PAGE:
Scoop out the seeds and you now you have the pieces to make hundreds of varying dishes using this agreeable $1 starch as a centerpiece. Most of mine seem to start by cutting it into small chunks, tossing with olive oil, thyme, salt and pepper and roasting on baking sheets in a 400 degree oven until soft and just sweet, usually anywhere from 15 – 35 minutes depending  on size of your cubes.

It's kind of like seasonal baby food for adults on a budget.

You can make any number of simple soups without much planning, or with just a little, one my favorite recipes, Risotto with Butternut Squash, Jack Cheese & Pancetta from Cooking Light (check it out as much for the Dutch oven baked risotto trick, immeasurably simple than the notoriously laborious traditional stove-top method, as for the fact that the gooey cheese, crispy pancetta and creamy squash combo is beyond delicious).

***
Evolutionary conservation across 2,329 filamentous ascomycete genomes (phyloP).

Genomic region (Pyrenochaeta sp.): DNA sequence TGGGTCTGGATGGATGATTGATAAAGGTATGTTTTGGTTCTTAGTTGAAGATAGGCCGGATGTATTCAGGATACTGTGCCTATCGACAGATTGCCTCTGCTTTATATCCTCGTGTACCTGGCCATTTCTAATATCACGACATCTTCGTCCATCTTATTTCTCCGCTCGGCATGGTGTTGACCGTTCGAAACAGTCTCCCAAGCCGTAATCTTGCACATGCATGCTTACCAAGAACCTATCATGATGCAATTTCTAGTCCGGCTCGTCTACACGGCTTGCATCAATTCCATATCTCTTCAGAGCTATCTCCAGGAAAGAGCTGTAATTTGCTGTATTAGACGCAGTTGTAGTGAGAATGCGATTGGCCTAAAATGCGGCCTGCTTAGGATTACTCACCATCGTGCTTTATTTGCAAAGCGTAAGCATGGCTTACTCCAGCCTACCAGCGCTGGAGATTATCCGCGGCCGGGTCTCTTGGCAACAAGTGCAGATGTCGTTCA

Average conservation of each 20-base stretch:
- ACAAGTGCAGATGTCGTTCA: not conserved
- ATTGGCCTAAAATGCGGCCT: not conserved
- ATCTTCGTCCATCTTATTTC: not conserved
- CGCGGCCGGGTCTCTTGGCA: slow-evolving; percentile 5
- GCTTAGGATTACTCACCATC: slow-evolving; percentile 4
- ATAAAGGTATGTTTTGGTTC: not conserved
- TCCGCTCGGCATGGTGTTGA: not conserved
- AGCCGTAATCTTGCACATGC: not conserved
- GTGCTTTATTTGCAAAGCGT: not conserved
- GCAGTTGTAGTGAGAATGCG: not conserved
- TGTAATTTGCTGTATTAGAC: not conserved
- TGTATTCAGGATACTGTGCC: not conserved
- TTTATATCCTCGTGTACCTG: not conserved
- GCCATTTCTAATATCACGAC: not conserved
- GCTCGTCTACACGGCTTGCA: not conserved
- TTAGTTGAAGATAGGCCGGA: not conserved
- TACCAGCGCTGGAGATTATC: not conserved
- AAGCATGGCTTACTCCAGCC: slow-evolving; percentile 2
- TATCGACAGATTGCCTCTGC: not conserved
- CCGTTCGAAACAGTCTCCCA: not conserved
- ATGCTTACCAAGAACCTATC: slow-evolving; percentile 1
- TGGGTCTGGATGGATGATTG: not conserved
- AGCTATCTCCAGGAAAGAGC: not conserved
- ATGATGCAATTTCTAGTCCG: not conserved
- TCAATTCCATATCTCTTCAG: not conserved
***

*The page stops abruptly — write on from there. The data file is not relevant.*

But you know what? I have mastered something, damnit. The delicious weekday pasta, complete in the time it takes the water to boil and the easiest way to use whatever’s on its way out in your fridge,  that’s always ten times more satisfying (and no doubt healthier) than anything a Ragu can will produce. Here’s one recent Meatless Monday edition.

And please, because I love an indulgence – what foods have you conquered? Mastered? Dreamed about? Let us culinarily crowd-source our wisdom…

WHY LEAVE THE HOUSE BUTTERNUT SQUASH & MUSHROOM LINGUINI

Ingredients

  • Whole wheat linguini
  • Butternut squash, obv. For enough pasta for 2 plus lunch leftovers, I used about half of 1 squash, saving the rest of the roasted cubes to add to salads for lunch for the week.
  • A shallot (a little more delicate than onions)
  • A clove or two of garlic